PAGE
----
Saturday, May 8, 2010

mzungo special: Lee Merrien

Hailing from the beautiful canal island of Guernsey, 31 year old Lee Merrien ran his debut marathon in a blasting 02:16:48 in this years London marathon. caught up with him after a well deserved recovery break with his family! British Runners finished Place 10, 11, 12 and were just divided by a couple of seconds at this years London Marathon. Is British Marathon running back?

Lee Merrien: Might be a bit early to say that but I think with the incentive of Europeans/European Marathon Cup & the Commonwealth Games this year more people have targeted the marathon, and the standard compared with the last few years does seem to have improved. I was actually looking to run faster at London and I know one or two others were too, so hopefully this is just the start of better performances to come. What was your race plan? Could you stick to it?

Lee Merrien: There was a pacemaker for 2.15 pace and my plan was to go with this, which I pretty much did. The pacemaker was a bit slower to half way than planned however but being my first marathon I decided to stick with it and keep things as comfortable as possible for as long as possible.  This was your debut marathon. A 02:16:48 is pretty impressive. Do you see your future on the 42k?

Lee Merrien: Yes definitely, the plan was to run a marathon year as part of long term target of making the London Olympics for the distance. Although like anything I will race over distances from time to time, I still feel I have yet to run what I’m capable of my 5k and 10k so I would like to step back down between marathons if the opportunity is there. I am officially a marathon runner now though so I will only race those distances if it fits with my marathon plans. Which workout helped you the most to run such a solid marathon?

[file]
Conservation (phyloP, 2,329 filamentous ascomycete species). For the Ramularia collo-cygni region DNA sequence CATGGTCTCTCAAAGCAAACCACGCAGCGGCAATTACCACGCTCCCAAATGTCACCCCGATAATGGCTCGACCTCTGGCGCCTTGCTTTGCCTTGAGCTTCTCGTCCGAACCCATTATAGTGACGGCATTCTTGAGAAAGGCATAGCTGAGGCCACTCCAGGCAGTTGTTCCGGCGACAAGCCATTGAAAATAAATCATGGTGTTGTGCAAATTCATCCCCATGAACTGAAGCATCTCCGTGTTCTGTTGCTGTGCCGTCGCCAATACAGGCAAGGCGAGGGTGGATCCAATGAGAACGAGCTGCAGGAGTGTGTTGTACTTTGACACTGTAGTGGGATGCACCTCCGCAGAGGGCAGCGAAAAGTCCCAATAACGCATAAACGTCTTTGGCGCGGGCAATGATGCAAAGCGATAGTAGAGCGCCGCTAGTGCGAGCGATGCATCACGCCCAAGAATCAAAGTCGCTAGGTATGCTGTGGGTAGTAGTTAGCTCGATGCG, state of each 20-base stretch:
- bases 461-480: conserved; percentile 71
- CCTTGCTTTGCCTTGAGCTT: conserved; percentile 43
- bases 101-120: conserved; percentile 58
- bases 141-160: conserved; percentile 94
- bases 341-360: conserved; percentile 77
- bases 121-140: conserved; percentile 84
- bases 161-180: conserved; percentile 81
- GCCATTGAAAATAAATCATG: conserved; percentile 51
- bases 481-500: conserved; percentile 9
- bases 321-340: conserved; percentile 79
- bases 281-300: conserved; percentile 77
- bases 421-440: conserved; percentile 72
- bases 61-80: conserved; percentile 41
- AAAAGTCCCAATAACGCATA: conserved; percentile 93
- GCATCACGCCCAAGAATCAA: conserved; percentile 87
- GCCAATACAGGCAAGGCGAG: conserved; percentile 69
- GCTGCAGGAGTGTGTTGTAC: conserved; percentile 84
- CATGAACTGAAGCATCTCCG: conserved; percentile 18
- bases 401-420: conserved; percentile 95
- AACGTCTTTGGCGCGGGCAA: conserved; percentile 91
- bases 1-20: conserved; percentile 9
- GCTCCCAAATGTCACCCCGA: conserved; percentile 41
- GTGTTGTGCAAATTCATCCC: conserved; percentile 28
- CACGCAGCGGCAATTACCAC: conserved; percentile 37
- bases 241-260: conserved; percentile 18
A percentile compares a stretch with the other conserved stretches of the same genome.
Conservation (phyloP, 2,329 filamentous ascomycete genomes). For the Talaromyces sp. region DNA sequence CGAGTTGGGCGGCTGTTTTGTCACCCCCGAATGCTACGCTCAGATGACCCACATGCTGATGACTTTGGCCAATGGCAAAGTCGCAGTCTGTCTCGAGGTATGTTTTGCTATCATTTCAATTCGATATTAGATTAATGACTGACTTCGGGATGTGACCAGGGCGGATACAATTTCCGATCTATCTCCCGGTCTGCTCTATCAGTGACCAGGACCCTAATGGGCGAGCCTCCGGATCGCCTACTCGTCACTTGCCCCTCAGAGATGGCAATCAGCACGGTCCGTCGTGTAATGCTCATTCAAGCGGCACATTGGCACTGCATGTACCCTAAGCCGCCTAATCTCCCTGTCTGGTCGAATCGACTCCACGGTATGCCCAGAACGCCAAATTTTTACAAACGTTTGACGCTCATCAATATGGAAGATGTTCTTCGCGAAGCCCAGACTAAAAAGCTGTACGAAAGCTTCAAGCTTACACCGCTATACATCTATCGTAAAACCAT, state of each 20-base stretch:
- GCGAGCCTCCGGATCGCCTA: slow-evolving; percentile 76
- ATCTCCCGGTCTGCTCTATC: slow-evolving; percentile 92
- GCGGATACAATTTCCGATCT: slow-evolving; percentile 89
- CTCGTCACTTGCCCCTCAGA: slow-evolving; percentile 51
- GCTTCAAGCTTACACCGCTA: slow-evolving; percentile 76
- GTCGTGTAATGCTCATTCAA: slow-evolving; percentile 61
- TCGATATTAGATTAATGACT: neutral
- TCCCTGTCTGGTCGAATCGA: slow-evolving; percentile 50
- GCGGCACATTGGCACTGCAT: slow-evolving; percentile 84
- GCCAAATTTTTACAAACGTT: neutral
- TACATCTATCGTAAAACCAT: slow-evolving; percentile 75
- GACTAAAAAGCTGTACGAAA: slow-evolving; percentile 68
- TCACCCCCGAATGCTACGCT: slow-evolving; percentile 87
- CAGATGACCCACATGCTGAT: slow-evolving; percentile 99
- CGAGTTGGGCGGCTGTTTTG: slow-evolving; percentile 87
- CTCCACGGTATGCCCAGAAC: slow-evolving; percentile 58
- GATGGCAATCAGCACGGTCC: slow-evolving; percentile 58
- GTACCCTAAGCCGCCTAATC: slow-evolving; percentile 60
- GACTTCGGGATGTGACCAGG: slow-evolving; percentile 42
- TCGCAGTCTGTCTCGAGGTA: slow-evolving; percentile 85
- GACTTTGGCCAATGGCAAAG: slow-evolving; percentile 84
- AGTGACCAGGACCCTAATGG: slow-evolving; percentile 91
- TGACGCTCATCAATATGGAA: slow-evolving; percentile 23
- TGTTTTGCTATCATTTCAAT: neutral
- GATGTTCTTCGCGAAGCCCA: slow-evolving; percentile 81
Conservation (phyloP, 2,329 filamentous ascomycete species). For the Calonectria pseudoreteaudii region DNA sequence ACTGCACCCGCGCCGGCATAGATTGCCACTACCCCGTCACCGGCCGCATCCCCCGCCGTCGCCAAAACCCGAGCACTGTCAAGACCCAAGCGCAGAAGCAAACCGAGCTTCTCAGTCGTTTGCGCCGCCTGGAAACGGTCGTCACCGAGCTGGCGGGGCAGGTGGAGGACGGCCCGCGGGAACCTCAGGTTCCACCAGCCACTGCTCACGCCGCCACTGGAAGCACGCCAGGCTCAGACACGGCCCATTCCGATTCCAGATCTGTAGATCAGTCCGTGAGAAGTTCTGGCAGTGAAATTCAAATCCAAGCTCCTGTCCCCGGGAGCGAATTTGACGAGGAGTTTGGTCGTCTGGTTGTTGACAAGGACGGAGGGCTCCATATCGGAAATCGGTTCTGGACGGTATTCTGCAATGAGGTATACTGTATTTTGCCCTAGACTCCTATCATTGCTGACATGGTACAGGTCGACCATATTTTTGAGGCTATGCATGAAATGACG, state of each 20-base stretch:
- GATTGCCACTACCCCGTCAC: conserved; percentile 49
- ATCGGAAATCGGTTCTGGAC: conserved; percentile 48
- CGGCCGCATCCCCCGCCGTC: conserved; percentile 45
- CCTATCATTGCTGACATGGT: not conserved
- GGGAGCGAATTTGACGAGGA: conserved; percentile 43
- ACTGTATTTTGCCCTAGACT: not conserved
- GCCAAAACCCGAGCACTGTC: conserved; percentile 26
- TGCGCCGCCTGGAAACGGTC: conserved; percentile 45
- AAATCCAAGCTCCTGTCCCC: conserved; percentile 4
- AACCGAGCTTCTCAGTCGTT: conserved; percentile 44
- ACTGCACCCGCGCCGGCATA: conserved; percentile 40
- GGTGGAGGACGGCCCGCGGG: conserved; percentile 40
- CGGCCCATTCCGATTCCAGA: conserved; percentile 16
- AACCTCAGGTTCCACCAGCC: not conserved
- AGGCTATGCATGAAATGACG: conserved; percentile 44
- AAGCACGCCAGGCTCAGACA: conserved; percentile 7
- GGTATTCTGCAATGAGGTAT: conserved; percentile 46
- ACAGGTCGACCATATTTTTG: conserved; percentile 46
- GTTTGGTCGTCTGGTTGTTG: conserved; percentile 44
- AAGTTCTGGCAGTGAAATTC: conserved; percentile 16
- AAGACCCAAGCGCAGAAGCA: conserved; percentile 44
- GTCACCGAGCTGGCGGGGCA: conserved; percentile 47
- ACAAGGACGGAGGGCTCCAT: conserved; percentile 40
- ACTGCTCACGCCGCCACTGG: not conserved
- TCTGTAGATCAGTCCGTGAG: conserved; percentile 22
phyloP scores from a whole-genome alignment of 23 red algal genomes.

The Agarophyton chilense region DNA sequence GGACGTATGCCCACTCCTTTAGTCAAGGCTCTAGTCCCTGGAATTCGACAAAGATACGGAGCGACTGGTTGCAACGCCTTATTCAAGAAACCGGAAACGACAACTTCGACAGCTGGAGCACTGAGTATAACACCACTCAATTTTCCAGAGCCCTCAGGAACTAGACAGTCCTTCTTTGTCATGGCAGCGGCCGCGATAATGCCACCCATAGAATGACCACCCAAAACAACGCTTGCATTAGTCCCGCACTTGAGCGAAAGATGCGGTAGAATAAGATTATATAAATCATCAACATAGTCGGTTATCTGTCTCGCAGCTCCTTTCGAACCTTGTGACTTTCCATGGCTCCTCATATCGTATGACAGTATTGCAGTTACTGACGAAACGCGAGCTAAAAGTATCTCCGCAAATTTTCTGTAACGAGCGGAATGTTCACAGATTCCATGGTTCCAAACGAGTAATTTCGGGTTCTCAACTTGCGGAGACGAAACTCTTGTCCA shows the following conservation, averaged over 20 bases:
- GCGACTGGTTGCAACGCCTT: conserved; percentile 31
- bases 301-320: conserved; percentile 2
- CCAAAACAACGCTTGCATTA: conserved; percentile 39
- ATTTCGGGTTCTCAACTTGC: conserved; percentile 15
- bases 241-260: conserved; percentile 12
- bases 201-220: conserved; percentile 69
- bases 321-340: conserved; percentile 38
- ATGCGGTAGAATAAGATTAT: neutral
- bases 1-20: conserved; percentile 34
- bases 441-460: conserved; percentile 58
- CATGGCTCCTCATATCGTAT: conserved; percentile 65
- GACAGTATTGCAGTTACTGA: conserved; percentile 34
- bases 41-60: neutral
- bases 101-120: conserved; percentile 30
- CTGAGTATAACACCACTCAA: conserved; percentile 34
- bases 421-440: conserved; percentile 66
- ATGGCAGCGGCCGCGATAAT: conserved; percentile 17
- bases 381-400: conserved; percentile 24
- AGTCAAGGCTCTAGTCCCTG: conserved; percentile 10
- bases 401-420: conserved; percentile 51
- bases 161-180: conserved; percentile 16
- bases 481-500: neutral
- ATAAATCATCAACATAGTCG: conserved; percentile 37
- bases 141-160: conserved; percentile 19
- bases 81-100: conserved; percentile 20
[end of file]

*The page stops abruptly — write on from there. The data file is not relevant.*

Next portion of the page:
Lee Merrien: I don’t think any one session on its own was the reason and like I was I actually think the time could have been better. That said, the main changes in my training was an increase in my long run, slightly increased mileage and long tempo runs such as 15k at race pace, 10k hard. I actually ran one of these session within a 10k race back home a few weeks back, running 10k at race pace immediately before a 10k race. I just had time to change my top and take in some drink before starting the race. What was the crucial point in the race for you?

Lee Merrien: I guess the obvious answer would be from 20miles, although I think it was a bit sooner for me this time out… around 17miles the pace was pushed on by Ben Moreau and I decided not to go with it. I was feeling ok within myself but I didn’t want to take any risks so I stayed as I was. It meant I finished faster than both Andy (Jones) and Ben (Moreau) over the last 5km although I didn’t quite catch them. I feel there is much more to come in my next marathon. What are you planing to do to close that 11:29 gap to Tsegaye next year ;- )?

Lee Merrien: In terms of the training I feel I have only just started to scratch the surface with what I need to do for the event so plenty to work on... I have only just taken my mileage over 100 per week for the first time (approx 6 weeks of the last 12 were between 105-120, it would have been more if not for injury) plus I have only done a small number of longer runs and a small number of long tempo runs so I feel there is plenty improvement to be done in those areas. Also, now that I have a London under my belt I have race experience to learn from and build on future races. Whilst I may not run 2.05 something around 2.10 is not out of the question. Which runners inspired or inspire you?